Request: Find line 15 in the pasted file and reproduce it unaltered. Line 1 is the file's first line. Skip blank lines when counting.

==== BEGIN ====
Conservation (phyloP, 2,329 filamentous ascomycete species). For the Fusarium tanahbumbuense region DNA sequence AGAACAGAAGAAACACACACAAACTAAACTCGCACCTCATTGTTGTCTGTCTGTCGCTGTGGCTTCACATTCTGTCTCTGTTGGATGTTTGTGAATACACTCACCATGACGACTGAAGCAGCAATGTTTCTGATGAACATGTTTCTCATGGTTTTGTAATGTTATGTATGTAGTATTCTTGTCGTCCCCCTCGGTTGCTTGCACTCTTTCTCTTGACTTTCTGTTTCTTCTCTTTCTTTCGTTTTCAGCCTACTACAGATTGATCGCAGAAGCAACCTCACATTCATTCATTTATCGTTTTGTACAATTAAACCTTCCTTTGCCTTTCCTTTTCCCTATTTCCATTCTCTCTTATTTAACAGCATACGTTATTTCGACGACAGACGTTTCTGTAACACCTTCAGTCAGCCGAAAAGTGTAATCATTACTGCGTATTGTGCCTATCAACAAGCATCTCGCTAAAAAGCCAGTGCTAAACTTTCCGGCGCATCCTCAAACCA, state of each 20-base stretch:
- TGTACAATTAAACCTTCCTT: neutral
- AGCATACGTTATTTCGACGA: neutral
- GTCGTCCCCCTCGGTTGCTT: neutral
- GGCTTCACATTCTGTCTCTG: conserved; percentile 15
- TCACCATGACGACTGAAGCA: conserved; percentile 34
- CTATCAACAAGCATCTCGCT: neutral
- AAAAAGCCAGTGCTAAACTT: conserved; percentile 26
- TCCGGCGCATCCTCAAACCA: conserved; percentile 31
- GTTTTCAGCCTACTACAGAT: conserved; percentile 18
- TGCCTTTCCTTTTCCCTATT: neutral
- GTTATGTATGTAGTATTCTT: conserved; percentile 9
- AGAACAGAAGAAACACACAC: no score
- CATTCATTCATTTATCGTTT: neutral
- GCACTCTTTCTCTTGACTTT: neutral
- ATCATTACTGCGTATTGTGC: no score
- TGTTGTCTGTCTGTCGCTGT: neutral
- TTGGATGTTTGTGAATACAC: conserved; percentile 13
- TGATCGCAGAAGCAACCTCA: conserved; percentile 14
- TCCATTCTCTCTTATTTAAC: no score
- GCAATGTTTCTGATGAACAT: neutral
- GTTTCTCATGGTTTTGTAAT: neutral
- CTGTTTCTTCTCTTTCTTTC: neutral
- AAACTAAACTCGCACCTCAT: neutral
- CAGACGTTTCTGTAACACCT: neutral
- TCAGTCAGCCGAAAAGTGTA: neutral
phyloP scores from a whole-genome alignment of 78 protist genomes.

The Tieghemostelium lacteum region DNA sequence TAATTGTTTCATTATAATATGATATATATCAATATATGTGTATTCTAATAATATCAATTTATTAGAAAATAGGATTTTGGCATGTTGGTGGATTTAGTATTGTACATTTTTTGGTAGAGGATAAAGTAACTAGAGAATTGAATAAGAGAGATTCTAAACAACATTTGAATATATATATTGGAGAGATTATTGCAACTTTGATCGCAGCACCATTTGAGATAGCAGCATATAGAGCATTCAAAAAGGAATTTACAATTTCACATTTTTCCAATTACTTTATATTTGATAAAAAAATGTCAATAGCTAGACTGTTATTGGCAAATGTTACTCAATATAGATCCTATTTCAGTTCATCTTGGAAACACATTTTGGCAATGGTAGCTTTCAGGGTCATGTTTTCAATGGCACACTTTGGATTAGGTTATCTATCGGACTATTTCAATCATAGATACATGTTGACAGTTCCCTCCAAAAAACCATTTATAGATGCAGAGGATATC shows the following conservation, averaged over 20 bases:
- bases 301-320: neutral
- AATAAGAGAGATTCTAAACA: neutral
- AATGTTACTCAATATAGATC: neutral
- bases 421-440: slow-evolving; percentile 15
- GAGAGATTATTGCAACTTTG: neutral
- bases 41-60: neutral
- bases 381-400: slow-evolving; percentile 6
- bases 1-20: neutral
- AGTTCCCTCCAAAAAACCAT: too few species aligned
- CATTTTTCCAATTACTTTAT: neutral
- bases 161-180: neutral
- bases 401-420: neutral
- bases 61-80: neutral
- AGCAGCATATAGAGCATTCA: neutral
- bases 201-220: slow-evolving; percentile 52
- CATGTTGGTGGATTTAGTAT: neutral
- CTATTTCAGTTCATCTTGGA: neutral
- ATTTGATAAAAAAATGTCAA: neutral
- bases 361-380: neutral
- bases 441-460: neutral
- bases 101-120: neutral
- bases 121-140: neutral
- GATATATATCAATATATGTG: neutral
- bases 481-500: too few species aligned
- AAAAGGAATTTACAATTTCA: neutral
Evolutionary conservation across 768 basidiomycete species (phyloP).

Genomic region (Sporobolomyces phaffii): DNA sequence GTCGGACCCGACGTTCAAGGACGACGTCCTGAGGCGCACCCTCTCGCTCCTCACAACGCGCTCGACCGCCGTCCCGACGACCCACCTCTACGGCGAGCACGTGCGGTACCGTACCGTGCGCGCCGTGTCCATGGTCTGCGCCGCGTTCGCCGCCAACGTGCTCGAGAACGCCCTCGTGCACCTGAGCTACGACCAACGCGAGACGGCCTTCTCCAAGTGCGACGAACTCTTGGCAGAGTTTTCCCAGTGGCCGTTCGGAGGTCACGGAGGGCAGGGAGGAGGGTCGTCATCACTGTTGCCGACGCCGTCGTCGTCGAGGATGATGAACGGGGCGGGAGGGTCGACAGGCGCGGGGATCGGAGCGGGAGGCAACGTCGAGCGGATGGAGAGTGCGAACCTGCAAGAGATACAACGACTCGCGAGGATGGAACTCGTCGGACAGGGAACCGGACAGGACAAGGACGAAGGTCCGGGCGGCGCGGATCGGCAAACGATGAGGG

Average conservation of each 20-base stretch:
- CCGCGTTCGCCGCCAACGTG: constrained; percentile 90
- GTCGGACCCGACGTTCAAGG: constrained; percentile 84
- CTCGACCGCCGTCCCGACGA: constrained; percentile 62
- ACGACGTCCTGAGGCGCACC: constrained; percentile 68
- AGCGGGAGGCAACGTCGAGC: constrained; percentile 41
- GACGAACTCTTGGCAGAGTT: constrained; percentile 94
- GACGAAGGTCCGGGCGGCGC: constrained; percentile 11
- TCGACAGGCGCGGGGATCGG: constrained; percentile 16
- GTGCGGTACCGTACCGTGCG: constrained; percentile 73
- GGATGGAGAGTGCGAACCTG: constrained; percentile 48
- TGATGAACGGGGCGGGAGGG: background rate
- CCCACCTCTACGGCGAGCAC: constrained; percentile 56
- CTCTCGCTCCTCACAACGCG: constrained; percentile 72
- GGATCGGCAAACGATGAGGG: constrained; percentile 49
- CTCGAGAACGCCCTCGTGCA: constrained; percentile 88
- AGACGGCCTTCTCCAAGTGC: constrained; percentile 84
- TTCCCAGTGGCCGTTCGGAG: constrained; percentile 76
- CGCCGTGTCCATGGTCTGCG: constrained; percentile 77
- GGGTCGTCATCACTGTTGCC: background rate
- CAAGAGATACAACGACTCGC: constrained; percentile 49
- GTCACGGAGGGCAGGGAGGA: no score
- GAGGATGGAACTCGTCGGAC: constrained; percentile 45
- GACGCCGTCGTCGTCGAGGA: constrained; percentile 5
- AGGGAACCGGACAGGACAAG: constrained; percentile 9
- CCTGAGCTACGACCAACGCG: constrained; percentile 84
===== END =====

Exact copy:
- GCACTCTTTCTCTTGACTTT: neutral